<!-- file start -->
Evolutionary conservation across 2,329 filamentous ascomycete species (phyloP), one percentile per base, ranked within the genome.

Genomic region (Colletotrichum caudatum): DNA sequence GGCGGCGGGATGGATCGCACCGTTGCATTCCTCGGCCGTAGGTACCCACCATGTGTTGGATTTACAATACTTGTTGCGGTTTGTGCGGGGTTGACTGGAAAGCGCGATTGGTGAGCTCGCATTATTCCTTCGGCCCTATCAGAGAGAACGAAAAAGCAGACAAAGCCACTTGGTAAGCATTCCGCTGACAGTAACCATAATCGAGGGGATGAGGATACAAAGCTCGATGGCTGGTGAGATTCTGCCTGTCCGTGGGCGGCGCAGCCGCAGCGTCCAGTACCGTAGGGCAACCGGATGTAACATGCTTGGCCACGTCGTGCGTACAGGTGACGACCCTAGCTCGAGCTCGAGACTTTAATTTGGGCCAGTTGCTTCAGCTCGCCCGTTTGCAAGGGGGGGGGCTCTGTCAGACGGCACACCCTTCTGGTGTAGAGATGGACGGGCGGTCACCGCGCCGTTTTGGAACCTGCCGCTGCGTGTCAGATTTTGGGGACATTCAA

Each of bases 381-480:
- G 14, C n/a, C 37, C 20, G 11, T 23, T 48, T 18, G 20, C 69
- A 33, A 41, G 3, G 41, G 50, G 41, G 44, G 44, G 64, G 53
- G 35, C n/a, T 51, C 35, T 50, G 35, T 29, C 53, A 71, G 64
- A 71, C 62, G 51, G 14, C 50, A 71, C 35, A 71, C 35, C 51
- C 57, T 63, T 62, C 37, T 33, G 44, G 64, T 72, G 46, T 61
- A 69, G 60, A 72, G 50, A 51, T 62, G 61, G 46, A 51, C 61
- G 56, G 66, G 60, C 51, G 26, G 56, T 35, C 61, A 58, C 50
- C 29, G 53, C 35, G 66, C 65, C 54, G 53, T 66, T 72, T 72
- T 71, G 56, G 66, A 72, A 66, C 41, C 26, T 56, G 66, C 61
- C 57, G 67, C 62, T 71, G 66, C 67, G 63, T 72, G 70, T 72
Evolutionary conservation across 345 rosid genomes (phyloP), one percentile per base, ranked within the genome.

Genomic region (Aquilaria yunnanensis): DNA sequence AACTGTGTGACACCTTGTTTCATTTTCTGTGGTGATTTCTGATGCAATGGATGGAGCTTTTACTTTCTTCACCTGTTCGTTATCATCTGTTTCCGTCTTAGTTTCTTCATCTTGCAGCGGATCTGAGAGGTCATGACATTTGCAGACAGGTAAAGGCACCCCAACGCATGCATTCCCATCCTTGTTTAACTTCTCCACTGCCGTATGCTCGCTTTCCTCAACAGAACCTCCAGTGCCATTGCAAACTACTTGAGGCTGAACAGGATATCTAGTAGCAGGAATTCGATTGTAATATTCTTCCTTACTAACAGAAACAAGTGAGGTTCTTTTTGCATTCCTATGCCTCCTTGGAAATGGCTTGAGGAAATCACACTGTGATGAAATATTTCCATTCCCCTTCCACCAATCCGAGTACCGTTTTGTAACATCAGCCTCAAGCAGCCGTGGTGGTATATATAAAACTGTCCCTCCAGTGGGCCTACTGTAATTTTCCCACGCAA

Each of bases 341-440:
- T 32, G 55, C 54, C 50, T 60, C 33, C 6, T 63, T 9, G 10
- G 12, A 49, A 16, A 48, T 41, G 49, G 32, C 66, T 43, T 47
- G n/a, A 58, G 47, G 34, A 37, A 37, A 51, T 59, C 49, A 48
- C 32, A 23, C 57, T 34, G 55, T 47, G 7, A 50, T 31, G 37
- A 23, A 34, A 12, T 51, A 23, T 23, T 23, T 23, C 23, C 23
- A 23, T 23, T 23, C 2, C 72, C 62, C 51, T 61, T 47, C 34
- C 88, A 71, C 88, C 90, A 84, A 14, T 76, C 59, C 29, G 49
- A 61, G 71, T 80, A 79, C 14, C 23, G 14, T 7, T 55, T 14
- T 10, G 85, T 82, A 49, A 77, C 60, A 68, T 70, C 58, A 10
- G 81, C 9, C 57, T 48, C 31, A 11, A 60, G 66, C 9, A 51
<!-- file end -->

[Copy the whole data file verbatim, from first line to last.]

Evolutionary conservation across 2,329 filamentous ascomycete species (phyloP), one percentile per base, ranked within the genome.

Genomic region (Colletotrichum caudatum): DNA sequence GGCGGCGGGATGGATCGCACCGTTGCATTCCTCGGCCGTAGGTACCCACCATGTGTTGGATTTACAATACTTGTTGCGGTTTGTGCGGGGTTGACTGGAAAGCGCGATTGGTGAGCTCGCATTATTCCTTCGGCCCTATCAGAGAGAACGAAAAAGCAGACAAAGCCACTTGGTAAGCATTCCGCTGACAGTAACCATAATCGAGGGGATGAGGATACAAAGCTCGATGGCTGGTGAGATTCTGCCTGTCCGTGGGCGGCGCAGCCGCAGCGTCCAGTACCGTAGGGCAACCGGATGTAACATGCTTGGCCACGTCGTGCGTACAGGTGACGACCCTAGCTCGAGCTCGAGACTTTAATTTGGGCCAGTTGCTTCAGCTCGCCCGTTTGCAAGGGGGGGGGCTCTGTCAGACGGCACACCCTTCTGGTGTAGAGATGGACGGGCGGTCACCGCGCCGTTTTGGAACCTGCCGCTGCGTGTCAGATTTTGGGGACATTCAA

Each of bases 381-480:
- G 14, C n/a, C 37, C 20, G 11, T 23, T 48, T 18, G 20, C 69
- A 33, A 41, G 3, G 41, G 50, G 41, G 44, G 44, G 64, G 53
- G 35, C n/a, T 51, C 35, T 50, G 35, T 29, C 53, A 71, G 64
- A 71, C 62, G 51, G 14, C 50, A 71, C 35, A 71, C 35, C 51
- C 57, T 63, T 62, C 37, T 33, G 44, G 64, T 72, G 46, T 61
- A 69, G 60, A 72, G 50, A 51, T 62, G 61, G 46, A 51, C 61
- G 56, G 66, G 60, C 51, G 26, G 56, T 35, C 61, A 58, C 50
- C 29, G 53, C 35, G 66, C 65, C 54, G 53, T 66, T 72, T 72
- T 71, G 56, G 66, A 72, A 66, C 41, C 26, T 56, G 66, C 61
- C 57, G 67, C 62, T 71, G 66, C 67, G 63, T 72, G 70, T 72
Evolutionary conservation across 345 rosid genomes (phyloP), one percentile per base, ranked within the genome.

Genomic region (Aquilaria yunnanensis): DNA sequence AACTGTGTGACACCTTGTTTCATTTTCTGTGGTGATTTCTGATGCAATGGATGGAGCTTTTACTTTCTTCACCTGTTCGTTATCATCTGTTTCCGTCTTAGTTTCTTCATCTTGCAGCGGATCTGAGAGGTCATGACATTTGCAGACAGGTAAAGGCACCCCAACGCATGCATTCCCATCCTTGTTTAACTTCTCCACTGCCGTATGCTCGCTTTCCTCAACAGAACCTCCAGTGCCATTGCAAACTACTTGAGGCTGAACAGGATATCTAGTAGCAGGAATTCGATTGTAATATTCTTCCTTACTAACAGAAACAAGTGAGGTTCTTTTTGCATTCCTATGCCTCCTTGGAAATGGCTTGAGGAAATCACACTGTGATGAAATATTTCCATTCCCCTTCCACCAATCCGAGTACCGTTTTGTAACATCAGCCTCAAGCAGCCGTGGTGGTATATATAAAACTGTCCCTCCAGTGGGCCTACTGTAATTTTCCCACGCAA

Each of bases 341-440:
- T 32, G 55, C 54, C 50, T 60, C 33, C 6, T 63, T 9, G 10
- G 12, A 49, A 16, A 48, T 41, G 49, G 32, C 66, T 43, T 47
- G n/a, A 58, G 47, G 34, A 37, A 37, A 51, T 59, C 49, A 48
- C 32, A 23, C 57, T 34, G 55, T 47, G 7, A 50, T 31, G 37
- A 23, A 34, A 12, T 51, A 23, T 23, T 23, T 23, C 23, C 23
- A 23, T 23, T 23, C 2, C 72, C 62, C 51, T 61, T 47, C 34
- C 88, A 71, C 88, C 90, A 84, A 14, T 76, C 59, C 29, G 49
- A 61, G 71, T 80, A 79, C 14, C 23, G 14, T 7, T 55, T 14
- T 10, G 85, T 82, A 49, A 77, C 60, A 68, T 70, C 58, A 10
- G 81, C 9, C 57, T 48, C 31, A 11, A 60, G 66, C 9, A 51